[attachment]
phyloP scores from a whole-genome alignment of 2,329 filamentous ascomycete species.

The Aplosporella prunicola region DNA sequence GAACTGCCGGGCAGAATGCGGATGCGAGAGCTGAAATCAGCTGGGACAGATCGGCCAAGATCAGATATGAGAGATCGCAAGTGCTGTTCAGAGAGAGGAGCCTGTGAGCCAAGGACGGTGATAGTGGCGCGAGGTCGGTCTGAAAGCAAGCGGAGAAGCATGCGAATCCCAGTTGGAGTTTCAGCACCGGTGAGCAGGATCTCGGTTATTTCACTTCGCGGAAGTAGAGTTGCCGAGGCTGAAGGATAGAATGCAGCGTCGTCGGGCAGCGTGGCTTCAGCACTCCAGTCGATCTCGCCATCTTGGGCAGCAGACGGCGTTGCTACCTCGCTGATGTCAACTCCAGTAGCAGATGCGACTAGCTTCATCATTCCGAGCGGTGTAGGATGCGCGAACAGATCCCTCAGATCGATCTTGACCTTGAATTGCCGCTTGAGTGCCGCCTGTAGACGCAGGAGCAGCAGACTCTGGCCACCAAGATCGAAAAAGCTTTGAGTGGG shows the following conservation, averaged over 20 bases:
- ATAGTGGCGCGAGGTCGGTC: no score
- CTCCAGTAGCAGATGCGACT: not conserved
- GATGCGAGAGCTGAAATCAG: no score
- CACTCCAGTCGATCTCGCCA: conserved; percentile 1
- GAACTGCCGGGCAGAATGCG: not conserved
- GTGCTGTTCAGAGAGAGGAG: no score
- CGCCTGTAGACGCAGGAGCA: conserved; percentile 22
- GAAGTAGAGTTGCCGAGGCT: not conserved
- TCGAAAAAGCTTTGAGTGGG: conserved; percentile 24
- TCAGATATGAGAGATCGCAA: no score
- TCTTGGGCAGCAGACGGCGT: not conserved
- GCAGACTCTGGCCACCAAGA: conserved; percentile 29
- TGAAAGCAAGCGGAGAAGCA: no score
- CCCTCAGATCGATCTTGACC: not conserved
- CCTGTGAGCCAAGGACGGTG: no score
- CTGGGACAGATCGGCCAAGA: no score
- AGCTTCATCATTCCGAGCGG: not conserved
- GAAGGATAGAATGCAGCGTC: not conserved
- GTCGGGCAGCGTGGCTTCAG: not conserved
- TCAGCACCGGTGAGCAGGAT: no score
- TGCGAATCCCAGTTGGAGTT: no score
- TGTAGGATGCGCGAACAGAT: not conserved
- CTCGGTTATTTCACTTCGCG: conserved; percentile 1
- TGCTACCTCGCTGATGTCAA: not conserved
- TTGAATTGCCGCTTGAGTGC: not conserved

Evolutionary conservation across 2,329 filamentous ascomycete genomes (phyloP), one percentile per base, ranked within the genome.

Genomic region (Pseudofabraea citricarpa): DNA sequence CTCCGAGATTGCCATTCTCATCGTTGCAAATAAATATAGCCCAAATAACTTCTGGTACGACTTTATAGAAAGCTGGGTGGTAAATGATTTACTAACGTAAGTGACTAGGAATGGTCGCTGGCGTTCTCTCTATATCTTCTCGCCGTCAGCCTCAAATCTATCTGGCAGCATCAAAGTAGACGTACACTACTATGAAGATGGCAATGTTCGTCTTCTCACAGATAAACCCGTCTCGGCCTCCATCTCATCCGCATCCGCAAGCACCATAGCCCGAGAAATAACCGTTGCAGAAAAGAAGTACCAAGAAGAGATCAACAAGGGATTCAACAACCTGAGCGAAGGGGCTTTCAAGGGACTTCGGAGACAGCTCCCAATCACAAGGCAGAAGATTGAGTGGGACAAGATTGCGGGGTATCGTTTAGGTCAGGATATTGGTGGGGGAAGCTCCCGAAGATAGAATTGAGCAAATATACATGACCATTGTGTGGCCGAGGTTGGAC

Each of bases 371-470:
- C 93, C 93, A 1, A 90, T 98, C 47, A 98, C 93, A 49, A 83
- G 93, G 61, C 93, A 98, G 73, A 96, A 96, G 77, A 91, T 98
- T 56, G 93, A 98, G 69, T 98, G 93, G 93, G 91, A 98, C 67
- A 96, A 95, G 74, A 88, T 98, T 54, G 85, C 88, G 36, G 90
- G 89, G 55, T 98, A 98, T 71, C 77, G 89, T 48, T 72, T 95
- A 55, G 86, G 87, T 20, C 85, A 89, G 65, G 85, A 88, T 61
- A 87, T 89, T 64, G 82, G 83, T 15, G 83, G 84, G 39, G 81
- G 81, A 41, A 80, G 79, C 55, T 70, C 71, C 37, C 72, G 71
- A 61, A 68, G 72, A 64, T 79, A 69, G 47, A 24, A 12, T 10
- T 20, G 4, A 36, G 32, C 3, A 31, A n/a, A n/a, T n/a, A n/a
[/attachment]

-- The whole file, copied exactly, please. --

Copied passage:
phyloP scores from a whole-genome alignment of 2,329 filamentous ascomycete species.

The Aplosporella prunicola region DNA sequence GAACTGCCGGGCAGAATGCGGATGCGAGAGCTGAAATCAGCTGGGACAGATCGGCCAAGATCAGATATGAGAGATCGCAAGTGCTGTTCAGAGAGAGGAGCCTGTGAGCCAAGGACGGTGATAGTGGCGCGAGGTCGGTCTGAAAGCAAGCGGAGAAGCATGCGAATCCCAGTTGGAGTTTCAGCACCGGTGAGCAGGATCTCGGTTATTTCACTTCGCGGAAGTAGAGTTGCCGAGGCTGAAGGATAGAATGCAGCGTCGTCGGGCAGCGTGGCTTCAGCACTCCAGTCGATCTCGCCATCTTGGGCAGCAGACGGCGTTGCTACCTCGCTGATGTCAACTCCAGTAGCAGATGCGACTAGCTTCATCATTCCGAGCGGTGTAGGATGCGCGAACAGATCCCTCAGATCGATCTTGACCTTGAATTGCCGCTTGAGTGCCGCCTGTAGACGCAGGAGCAGCAGACTCTGGCCACCAAGATCGAAAAAGCTTTGAGTGGG shows the following conservation, averaged over 20 bases:
- ATAGTGGCGCGAGGTCGGTC: no score
- CTCCAGTAGCAGATGCGACT: not conserved
- GATGCGAGAGCTGAAATCAG: no score
- CACTCCAGTCGATCTCGCCA: conserved; percentile 1
- GAACTGCCGGGCAGAATGCG: not conserved
- GTGCTGTTCAGAGAGAGGAG: no score
- CGCCTGTAGACGCAGGAGCA: conserved; percentile 22
- GAAGTAGAGTTGCCGAGGCT: not conserved
- TCGAAAAAGCTTTGAGTGGG: conserved; percentile 24
- TCAGATATGAGAGATCGCAA: no score
- TCTTGGGCAGCAGACGGCGT: not conserved
- GCAGACTCTGGCCACCAAGA: conserved; percentile 29
- TGAAAGCAAGCGGAGAAGCA: no score
- CCCTCAGATCGATCTTGACC: not conserved
- CCTGTGAGCCAAGGACGGTG: no score
- CTGGGACAGATCGGCCAAGA: no score
- AGCTTCATCATTCCGAGCGG: not conserved
- GAAGGATAGAATGCAGCGTC: not conserved
- GTCGGGCAGCGTGGCTTCAG: not conserved
- TCAGCACCGGTGAGCAGGAT: no score
- TGCGAATCCCAGTTGGAGTT: no score
- TGTAGGATGCGCGAACAGAT: not conserved
- CTCGGTTATTTCACTTCGCG: conserved; percentile 1
- TGCTACCTCGCTGATGTCAA: not conserved
- TTGAATTGCCGCTTGAGTGC: not conserved

Evolutionary conservation across 2,329 filamentous ascomycete genomes (phyloP), one percentile per base, ranked within the genome.

Genomic region (Pseudofabraea citricarpa): DNA sequence CTCCGAGATTGCCATTCTCATCGTTGCAAATAAATATAGCCCAAATAACTTCTGGTACGACTTTATAGAAAGCTGGGTGGTAAATGATTTACTAACGTAAGTGACTAGGAATGGTCGCTGGCGTTCTCTCTATATCTTCTCGCCGTCAGCCTCAAATCTATCTGGCAGCATCAAAGTAGACGTACACTACTATGAAGATGGCAATGTTCGTCTTCTCACAGATAAACCCGTCTCGGCCTCCATCTCATCCGCATCCGCAAGCACCATAGCCCGAGAAATAACCGTTGCAGAAAAGAAGTACCAAGAAGAGATCAACAAGGGATTCAACAACCTGAGCGAAGGGGCTTTCAAGGGACTTCGGAGACAGCTCCCAATCACAAGGCAGAAGATTGAGTGGGACAAGATTGCGGGGTATCGTTTAGGTCAGGATATTGGTGGGGGAAGCTCCCGAAGATAGAATTGAGCAAATATACATGACCATTGTGTGGCCGAGGTTGGAC

Each of bases 371-470:
- C 93, C 93, A 1, A 90, T 98, C 47, A 98, C 93, A 49, A 83
- G 93, G 61, C 93, A 98, G 73, A 96, A 96, G 77, A 91, T 98
- T 56, G 93, A 98, G 69, T 98, G 93, G 93, G 91, A 98, C 67
- A 96, A 95, G 74, A 88, T 98, T 54, G 85, C 88, G 36, G 90
- G 89, G 55, T 98, A 98, T 71, C 77, G 89, T 48, T 72, T 95
- A 55, G 86, G 87, T 20, C 85, A 89, G 65, G 85, A 88, T 61
- A 87, T 89, T 64, G 82, G 83, T 15, G 83, G 84, G 39, G 81
- G 81, A 41, A 80, G 79, C 55, T 70, C 71, C 37, C 72, G 71
- A 61, A 68, G 72, A 64, T 79, A 69, G 47, A 24, A 12, T 10
- T 20, G 4, A 36, G 32, C 3, A 31, A n/a, A n/a, T n/a, A n/a